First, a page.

Chairman's popularity in decline for years, but presence still felt in his hometown


Mao’s old house is massive. The Chairman began his life in a mansion (by 20th-century Chinese peasant standards) in the village of Shaoshan, 90 kilometres southwest of Changsha in the Hunan province. For less than a dollar, tourists can poke around Mao’s old bedroom and explore the legend of one of the 20th century’s most illustrious leaders.

The yellow brick farmhouse still stands, guarded by a few tired-looking members of the People’s Liberation Army who shelter themselves from the rain with umbrellas. A slow stream of domestic tourists flows through the entranceway to the tile-roofed building, pausing to learn about the leader’s mythic personality.

From 1936 to 1945, the Chinese Communist Party exploded from the rice paddies surrounding Shaoshan. In those nine years, party membership grew from 7,000 to over 1.2 million and formed an alternative government in Northern China.

Today, none of that fervour remains in Mao’s house. Although labeled a site of national interest, Mao’s falling reputation in his homeland has resulted in fewer pilgrims. In the past, thousands flocked to the house to purchase tiny red and gold Mao charms to hang from the rear-view mirrors in their cars. Smokers lit their cigarettes with Mao-emblazoned lighters. While tacky souvenir stands still line the entranceway to the site, most wares seem more kitsch than inspirational.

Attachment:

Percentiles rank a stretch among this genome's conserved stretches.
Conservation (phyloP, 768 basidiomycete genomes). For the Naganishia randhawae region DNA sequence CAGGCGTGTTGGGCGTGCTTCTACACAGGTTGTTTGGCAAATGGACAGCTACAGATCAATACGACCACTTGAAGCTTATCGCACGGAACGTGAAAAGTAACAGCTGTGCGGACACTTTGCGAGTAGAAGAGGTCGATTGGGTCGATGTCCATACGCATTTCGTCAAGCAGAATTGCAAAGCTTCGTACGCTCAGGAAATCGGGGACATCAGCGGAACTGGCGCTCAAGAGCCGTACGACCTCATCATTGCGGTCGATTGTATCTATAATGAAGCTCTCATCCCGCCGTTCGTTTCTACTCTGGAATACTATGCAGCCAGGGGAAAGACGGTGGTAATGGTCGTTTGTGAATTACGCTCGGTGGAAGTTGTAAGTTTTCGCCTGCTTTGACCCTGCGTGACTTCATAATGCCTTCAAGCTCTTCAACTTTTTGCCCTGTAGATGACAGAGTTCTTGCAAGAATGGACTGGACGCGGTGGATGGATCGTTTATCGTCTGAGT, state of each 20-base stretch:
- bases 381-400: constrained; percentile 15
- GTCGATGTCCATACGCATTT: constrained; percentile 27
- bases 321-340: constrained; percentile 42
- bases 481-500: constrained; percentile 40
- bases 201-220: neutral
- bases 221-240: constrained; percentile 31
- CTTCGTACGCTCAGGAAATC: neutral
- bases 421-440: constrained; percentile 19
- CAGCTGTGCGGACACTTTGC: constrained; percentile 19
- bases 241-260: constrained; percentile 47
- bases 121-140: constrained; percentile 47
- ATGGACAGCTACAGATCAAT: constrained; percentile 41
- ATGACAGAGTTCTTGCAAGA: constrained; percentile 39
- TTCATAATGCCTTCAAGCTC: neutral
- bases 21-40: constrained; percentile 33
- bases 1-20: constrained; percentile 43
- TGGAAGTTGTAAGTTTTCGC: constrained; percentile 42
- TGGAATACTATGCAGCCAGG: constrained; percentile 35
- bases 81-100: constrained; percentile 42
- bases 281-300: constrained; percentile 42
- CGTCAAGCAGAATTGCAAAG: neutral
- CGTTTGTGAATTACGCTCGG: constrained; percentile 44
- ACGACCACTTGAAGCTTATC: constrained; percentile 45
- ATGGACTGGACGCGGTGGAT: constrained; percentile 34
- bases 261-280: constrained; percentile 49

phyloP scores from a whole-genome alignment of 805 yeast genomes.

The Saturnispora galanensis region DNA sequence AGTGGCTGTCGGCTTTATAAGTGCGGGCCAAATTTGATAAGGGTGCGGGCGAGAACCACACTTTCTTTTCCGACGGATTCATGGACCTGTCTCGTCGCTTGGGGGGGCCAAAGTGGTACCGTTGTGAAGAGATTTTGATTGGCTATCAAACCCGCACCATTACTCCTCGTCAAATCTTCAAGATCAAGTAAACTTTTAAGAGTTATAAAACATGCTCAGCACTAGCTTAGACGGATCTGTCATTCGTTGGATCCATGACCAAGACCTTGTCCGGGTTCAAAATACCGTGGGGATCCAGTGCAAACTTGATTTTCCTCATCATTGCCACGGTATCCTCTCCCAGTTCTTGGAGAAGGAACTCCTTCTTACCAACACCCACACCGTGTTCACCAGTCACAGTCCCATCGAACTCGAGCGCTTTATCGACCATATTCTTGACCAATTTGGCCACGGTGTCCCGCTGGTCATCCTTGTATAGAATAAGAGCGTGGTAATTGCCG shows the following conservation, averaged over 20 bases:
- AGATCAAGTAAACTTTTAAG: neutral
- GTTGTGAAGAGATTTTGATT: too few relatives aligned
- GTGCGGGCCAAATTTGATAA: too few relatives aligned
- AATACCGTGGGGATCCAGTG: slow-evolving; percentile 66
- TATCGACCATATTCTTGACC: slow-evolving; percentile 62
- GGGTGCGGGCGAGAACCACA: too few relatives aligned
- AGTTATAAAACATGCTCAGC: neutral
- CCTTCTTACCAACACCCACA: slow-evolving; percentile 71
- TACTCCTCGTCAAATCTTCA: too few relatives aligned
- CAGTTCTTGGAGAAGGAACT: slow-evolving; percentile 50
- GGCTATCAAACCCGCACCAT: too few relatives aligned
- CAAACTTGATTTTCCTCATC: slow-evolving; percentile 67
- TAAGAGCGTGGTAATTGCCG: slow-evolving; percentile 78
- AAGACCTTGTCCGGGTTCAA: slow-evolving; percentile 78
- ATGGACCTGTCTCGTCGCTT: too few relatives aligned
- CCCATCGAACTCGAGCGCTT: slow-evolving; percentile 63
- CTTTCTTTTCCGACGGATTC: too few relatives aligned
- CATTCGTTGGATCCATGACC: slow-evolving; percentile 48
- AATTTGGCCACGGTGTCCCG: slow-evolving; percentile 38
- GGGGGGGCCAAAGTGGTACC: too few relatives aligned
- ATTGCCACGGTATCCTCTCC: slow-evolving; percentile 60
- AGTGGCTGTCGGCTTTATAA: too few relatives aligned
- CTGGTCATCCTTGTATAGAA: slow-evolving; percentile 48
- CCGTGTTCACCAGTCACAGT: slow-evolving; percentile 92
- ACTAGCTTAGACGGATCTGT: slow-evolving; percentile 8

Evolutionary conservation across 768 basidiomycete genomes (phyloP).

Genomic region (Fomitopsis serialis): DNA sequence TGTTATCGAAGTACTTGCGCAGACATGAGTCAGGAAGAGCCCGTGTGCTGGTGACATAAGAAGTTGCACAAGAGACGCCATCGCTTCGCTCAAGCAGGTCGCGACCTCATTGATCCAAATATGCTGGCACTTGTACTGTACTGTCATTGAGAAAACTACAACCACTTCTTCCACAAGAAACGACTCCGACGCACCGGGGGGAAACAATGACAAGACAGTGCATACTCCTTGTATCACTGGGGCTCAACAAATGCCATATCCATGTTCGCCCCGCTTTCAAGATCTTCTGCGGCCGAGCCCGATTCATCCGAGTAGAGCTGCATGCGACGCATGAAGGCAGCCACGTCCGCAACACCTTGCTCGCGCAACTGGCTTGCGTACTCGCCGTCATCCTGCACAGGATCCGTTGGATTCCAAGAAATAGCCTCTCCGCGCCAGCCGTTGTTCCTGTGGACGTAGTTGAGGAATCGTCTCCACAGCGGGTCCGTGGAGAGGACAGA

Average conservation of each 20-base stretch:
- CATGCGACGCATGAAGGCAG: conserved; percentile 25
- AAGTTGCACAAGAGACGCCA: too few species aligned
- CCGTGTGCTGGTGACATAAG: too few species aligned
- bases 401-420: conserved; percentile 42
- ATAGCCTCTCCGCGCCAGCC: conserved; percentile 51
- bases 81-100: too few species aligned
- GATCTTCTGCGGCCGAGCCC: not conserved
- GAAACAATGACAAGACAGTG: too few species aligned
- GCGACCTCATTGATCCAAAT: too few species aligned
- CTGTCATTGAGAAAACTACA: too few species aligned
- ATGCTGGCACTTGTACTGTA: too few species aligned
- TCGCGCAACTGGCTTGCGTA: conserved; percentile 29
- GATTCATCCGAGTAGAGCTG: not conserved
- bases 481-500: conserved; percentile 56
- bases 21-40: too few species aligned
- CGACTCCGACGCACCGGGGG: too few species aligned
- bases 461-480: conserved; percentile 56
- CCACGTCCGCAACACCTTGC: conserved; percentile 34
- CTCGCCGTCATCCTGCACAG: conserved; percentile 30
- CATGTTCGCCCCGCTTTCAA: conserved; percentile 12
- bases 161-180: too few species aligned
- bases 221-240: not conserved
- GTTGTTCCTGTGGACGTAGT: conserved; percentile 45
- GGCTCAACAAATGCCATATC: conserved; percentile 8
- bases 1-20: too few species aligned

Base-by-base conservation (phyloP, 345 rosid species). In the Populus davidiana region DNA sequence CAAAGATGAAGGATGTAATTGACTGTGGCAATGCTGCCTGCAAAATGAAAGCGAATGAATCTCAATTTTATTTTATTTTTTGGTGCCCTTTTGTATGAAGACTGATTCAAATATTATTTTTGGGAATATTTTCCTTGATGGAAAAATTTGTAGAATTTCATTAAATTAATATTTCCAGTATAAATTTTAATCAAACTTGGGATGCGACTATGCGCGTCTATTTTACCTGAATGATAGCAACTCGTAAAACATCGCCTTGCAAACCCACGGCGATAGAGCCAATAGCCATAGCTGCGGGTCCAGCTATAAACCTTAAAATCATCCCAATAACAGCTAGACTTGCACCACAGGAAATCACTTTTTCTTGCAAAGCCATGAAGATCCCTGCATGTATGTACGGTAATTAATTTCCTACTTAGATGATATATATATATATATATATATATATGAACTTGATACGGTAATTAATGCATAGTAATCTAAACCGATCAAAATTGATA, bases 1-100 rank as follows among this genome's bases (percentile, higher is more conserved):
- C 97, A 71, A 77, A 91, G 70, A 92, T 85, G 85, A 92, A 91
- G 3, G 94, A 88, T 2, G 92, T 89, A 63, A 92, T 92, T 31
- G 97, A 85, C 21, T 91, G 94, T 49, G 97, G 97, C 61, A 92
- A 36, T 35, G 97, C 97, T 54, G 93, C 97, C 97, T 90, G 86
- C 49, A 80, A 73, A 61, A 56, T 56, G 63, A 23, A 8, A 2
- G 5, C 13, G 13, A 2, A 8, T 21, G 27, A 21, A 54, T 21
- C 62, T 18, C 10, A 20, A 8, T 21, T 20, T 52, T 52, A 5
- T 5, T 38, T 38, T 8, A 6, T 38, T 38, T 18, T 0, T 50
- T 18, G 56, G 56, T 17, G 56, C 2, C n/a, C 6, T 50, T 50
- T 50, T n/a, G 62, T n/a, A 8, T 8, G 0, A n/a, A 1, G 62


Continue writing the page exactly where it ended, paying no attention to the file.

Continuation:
The building was built by Mao’s grandfather, a poor peasant, in 1878. At that time it housed two families, one in each of the two wings. As Mao’s father, an industrious peasant named Mao Jen-shen, become more successful, he added rooms and bought a tile roof.

At age six, Mao began working the farm and the surrounding three acres of land, teaching himself to swim in nearby lotus ponds. Entering the village primary school two years later, Mao studied until 1907 before rejoining his family on the farm, where he worked another three years. In 1910, Mao left the Shaoshan home again to study. He split his time between two teachers: an unemployed law student and an elderly Chinese scholar. Reading classical literature and contemporary newspaper articles, Mao learned both Confucian and modern ideas. After completing his education, Mao traveled widely in China.

As if waiting for Mao to return one final time, the train station now welcomes visitors with a massive portrait of the Chairman and a recorded version of "The East is Red". Spread throughout the town are various monuments to its famous ex-resident, including a huge bronze statue set in the main town square. The flower boxes around the image are carefully picked free of weeds and bloom in brilliant yellow, pink and red. Nearby garbage cans are emptied regularly and the streets are swept clean.

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